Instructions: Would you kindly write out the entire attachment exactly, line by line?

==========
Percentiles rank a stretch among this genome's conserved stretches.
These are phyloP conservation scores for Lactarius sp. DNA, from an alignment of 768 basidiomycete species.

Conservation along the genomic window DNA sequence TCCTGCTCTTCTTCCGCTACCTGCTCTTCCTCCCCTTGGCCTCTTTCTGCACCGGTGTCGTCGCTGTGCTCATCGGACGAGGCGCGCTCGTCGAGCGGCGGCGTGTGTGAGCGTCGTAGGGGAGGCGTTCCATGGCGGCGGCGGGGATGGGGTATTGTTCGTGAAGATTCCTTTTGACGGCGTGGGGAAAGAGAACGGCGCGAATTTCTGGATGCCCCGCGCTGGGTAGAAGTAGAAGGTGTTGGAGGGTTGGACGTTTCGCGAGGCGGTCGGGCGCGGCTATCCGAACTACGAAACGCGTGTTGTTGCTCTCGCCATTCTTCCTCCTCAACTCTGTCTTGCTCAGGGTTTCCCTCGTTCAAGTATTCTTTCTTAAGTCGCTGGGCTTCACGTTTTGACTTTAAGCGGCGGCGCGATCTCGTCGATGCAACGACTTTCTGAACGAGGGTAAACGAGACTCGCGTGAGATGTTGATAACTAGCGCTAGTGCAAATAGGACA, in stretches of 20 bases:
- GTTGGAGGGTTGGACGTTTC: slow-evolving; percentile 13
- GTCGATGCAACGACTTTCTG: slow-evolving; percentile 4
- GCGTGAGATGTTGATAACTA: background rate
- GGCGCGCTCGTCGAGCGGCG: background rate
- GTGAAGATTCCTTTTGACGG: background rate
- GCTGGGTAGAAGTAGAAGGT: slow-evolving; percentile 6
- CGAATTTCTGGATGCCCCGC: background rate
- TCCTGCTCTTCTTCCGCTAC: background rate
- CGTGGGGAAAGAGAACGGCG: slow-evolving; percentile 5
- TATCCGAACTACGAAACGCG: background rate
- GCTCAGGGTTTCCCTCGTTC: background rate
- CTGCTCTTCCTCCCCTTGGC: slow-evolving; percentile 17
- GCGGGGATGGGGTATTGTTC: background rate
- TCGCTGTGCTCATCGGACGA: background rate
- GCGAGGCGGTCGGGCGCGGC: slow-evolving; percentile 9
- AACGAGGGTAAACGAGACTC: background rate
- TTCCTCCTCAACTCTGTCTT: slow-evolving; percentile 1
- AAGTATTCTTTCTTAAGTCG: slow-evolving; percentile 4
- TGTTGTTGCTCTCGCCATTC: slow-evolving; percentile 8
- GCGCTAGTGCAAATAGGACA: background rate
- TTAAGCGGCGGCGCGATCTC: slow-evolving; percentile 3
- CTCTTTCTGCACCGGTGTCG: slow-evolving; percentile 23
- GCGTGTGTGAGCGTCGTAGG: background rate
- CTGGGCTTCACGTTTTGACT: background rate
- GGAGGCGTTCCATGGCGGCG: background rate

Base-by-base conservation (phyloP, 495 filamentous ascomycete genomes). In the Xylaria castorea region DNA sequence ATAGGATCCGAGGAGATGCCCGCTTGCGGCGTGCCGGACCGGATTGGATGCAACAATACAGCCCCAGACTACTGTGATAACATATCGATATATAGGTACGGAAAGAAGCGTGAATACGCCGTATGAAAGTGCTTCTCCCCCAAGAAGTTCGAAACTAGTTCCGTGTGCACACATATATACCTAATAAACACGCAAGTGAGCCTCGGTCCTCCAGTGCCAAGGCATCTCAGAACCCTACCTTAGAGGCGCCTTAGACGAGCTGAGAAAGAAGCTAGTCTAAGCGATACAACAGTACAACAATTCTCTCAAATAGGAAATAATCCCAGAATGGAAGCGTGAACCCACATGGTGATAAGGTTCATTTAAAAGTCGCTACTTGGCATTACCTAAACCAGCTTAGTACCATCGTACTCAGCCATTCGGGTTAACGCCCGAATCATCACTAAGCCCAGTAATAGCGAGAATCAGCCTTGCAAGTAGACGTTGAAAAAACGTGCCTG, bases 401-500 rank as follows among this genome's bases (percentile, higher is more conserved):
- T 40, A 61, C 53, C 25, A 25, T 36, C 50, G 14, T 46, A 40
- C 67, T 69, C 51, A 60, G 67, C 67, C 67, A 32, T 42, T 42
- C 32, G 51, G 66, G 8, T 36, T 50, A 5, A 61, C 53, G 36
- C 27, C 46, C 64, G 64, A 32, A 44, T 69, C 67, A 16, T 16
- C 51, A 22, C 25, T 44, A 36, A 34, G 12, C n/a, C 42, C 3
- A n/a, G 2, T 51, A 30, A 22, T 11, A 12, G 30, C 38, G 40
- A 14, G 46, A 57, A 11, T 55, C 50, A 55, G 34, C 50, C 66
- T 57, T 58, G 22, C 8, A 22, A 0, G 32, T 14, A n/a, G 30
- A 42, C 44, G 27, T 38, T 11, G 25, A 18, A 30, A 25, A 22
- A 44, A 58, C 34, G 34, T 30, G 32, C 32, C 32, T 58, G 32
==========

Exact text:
Percentiles rank a stretch among this genome's conserved stretches.
These are phyloP conservation scores for Lactarius sp. DNA, from an alignment of 768 basidiomycete species.

Conservation along the genomic window DNA sequence TCCTGCTCTTCTTCCGCTACCTGCTCTTCCTCCCCTTGGCCTCTTTCTGCACCGGTGTCGTCGCTGTGCTCATCGGACGAGGCGCGCTCGTCGAGCGGCGGCGTGTGTGAGCGTCGTAGGGGAGGCGTTCCATGGCGGCGGCGGGGATGGGGTATTGTTCGTGAAGATTCCTTTTGACGGCGTGGGGAAAGAGAACGGCGCGAATTTCTGGATGCCCCGCGCTGGGTAGAAGTAGAAGGTGTTGGAGGGTTGGACGTTTCGCGAGGCGGTCGGGCGCGGCTATCCGAACTACGAAACGCGTGTTGTTGCTCTCGCCATTCTTCCTCCTCAACTCTGTCTTGCTCAGGGTTTCCCTCGTTCAAGTATTCTTTCTTAAGTCGCTGGGCTTCACGTTTTGACTTTAAGCGGCGGCGCGATCTCGTCGATGCAACGACTTTCTGAACGAGGGTAAACGAGACTCGCGTGAGATGTTGATAACTAGCGCTAGTGCAAATAGGACA, in stretches of 20 bases:
- GTTGGAGGGTTGGACGTTTC: slow-evolving; percentile 13
- GTCGATGCAACGACTTTCTG: slow-evolving; percentile 4
- GCGTGAGATGTTGATAACTA: background rate
- GGCGCGCTCGTCGAGCGGCG: background rate
- GTGAAGATTCCTTTTGACGG: background rate
- GCTGGGTAGAAGTAGAAGGT: slow-evolving; percentile 6
- CGAATTTCTGGATGCCCCGC: background rate
- TCCTGCTCTTCTTCCGCTAC: background rate
- CGTGGGGAAAGAGAACGGCG: slow-evolving; percentile 5
- TATCCGAACTACGAAACGCG: background rate
- GCTCAGGGTTTCCCTCGTTC: background rate
- CTGCTCTTCCTCCCCTTGGC: slow-evolving; percentile 17
- GCGGGGATGGGGTATTGTTC: background rate
- TCGCTGTGCTCATCGGACGA: background rate
- GCGAGGCGGTCGGGCGCGGC: slow-evolving; percentile 9
- AACGAGGGTAAACGAGACTC: background rate
- TTCCTCCTCAACTCTGTCTT: slow-evolving; percentile 1
- AAGTATTCTTTCTTAAGTCG: slow-evolving; percentile 4
- TGTTGTTGCTCTCGCCATTC: slow-evolving; percentile 8
- GCGCTAGTGCAAATAGGACA: background rate
- TTAAGCGGCGGCGCGATCTC: slow-evolving; percentile 3
- CTCTTTCTGCACCGGTGTCG: slow-evolving; percentile 23
- GCGTGTGTGAGCGTCGTAGG: background rate
- CTGGGCTTCACGTTTTGACT: background rate
- GGAGGCGTTCCATGGCGGCG: background rate

Base-by-base conservation (phyloP, 495 filamentous ascomycete genomes). In the Xylaria castorea region DNA sequence ATAGGATCCGAGGAGATGCCCGCTTGCGGCGTGCCGGACCGGATTGGATGCAACAATACAGCCCCAGACTACTGTGATAACATATCGATATATAGGTACGGAAAGAAGCGTGAATACGCCGTATGAAAGTGCTTCTCCCCCAAGAAGTTCGAAACTAGTTCCGTGTGCACACATATATACCTAATAAACACGCAAGTGAGCCTCGGTCCTCCAGTGCCAAGGCATCTCAGAACCCTACCTTAGAGGCGCCTTAGACGAGCTGAGAAAGAAGCTAGTCTAAGCGATACAACAGTACAACAATTCTCTCAAATAGGAAATAATCCCAGAATGGAAGCGTGAACCCACATGGTGATAAGGTTCATTTAAAAGTCGCTACTTGGCATTACCTAAACCAGCTTAGTACCATCGTACTCAGCCATTCGGGTTAACGCCCGAATCATCACTAAGCCCAGTAATAGCGAGAATCAGCCTTGCAAGTAGACGTTGAAAAAACGTGCCTG, bases 401-500 rank as follows among this genome's bases (percentile, higher is more conserved):
- T 40, A 61, C 53, C 25, A 25, T 36, C 50, G 14, T 46, A 40
- C 67, T 69, C 51, A 60, G 67, C 67, C 67, A 32, T 42, T 42
- C 32, G 51, G 66, G 8, T 36, T 50, A 5, A 61, C 53, G 36
- C 27, C 46, C 64, G 64, A 32, A 44, T 69, C 67, A 16, T 16
- C 51, A 22, C 25, T 44, A 36, A 34, G 12, C n/a, C 42, C 3
- A n/a, G 2, T 51, A 30, A 22, T 11, A 12, G 30, C 38, G 40
- A 14, G 46, A 57, A 11, T 55, C 50, A 55, G 34, C 50, C 66
- T 57, T 58, G 22, C 8, A 22, A 0, G 32, T 14, A n/a, G 30
- A 42, C 44, G 27, T 38, T 11, G 25, A 18, A 30, A 25, A 22
- A 44, A 58, C 34, G 34, T 30, G 32, C 32, C 32, T 58, G 32